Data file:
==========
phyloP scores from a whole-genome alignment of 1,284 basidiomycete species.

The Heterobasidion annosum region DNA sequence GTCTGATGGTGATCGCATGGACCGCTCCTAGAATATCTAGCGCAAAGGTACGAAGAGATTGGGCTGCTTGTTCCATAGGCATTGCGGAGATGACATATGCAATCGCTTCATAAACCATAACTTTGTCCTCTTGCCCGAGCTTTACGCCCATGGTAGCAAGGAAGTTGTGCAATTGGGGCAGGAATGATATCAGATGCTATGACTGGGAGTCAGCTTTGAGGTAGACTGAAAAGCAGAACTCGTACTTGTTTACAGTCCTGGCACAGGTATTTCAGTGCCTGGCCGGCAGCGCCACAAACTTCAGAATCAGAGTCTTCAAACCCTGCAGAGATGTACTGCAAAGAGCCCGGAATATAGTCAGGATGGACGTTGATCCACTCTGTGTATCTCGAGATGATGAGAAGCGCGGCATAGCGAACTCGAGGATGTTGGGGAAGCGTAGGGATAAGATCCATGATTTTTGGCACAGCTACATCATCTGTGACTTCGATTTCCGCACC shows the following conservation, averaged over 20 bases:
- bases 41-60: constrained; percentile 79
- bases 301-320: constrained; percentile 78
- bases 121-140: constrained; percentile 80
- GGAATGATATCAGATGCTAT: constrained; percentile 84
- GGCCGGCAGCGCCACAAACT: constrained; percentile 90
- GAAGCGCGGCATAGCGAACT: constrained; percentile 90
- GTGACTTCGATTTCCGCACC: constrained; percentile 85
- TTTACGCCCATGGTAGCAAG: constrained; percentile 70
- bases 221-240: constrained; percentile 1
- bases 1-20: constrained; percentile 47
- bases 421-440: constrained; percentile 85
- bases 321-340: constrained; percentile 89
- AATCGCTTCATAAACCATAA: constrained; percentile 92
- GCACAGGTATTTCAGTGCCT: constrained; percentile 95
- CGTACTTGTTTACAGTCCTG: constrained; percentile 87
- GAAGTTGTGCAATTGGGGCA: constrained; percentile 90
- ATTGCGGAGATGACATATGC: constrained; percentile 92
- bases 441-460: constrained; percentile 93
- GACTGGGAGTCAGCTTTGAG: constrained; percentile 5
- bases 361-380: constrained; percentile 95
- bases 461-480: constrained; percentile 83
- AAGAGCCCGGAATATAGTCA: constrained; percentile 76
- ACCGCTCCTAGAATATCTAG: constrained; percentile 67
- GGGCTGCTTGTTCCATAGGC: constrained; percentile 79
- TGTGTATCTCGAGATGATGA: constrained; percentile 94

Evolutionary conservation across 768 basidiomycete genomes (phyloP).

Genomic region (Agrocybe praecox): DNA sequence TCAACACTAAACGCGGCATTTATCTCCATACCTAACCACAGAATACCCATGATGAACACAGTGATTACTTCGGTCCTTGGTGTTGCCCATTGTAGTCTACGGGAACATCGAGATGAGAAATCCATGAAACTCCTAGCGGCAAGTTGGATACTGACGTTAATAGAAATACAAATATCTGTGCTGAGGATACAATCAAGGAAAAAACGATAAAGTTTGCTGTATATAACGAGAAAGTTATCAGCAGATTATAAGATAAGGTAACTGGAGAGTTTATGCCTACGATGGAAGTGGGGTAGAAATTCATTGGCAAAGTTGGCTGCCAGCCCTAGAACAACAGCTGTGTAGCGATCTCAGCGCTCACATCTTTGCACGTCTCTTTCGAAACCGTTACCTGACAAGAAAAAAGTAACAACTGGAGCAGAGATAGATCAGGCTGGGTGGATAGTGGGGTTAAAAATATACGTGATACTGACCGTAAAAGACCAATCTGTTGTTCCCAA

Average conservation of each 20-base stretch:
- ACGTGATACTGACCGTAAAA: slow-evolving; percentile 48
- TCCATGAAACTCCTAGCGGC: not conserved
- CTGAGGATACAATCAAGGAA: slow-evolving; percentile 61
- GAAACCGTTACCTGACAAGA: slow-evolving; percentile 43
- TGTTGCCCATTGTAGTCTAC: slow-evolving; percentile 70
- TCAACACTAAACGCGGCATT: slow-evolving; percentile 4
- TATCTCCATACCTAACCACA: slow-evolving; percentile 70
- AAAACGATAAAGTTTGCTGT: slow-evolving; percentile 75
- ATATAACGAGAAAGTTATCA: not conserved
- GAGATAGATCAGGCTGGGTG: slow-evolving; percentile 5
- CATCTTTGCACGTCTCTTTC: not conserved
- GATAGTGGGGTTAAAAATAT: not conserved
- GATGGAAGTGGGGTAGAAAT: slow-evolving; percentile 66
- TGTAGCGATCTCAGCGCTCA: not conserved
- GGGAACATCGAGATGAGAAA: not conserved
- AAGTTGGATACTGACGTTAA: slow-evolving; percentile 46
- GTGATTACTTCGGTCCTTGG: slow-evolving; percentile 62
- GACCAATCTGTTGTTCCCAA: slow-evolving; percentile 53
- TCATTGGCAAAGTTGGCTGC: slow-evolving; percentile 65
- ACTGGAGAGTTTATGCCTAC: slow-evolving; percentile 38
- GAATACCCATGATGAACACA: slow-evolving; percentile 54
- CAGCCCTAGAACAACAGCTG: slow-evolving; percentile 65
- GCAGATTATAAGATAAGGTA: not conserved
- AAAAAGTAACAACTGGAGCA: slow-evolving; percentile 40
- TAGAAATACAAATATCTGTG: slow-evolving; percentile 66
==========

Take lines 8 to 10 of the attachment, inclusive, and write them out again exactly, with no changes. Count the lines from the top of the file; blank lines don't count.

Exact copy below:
- GAAGCGCGGCATAGCGAACT: constrained; percentile 90
- GTGACTTCGATTTCCGCACC: constrained; percentile 85
- TTTACGCCCATGGTAGCAAG: constrained; percentile 70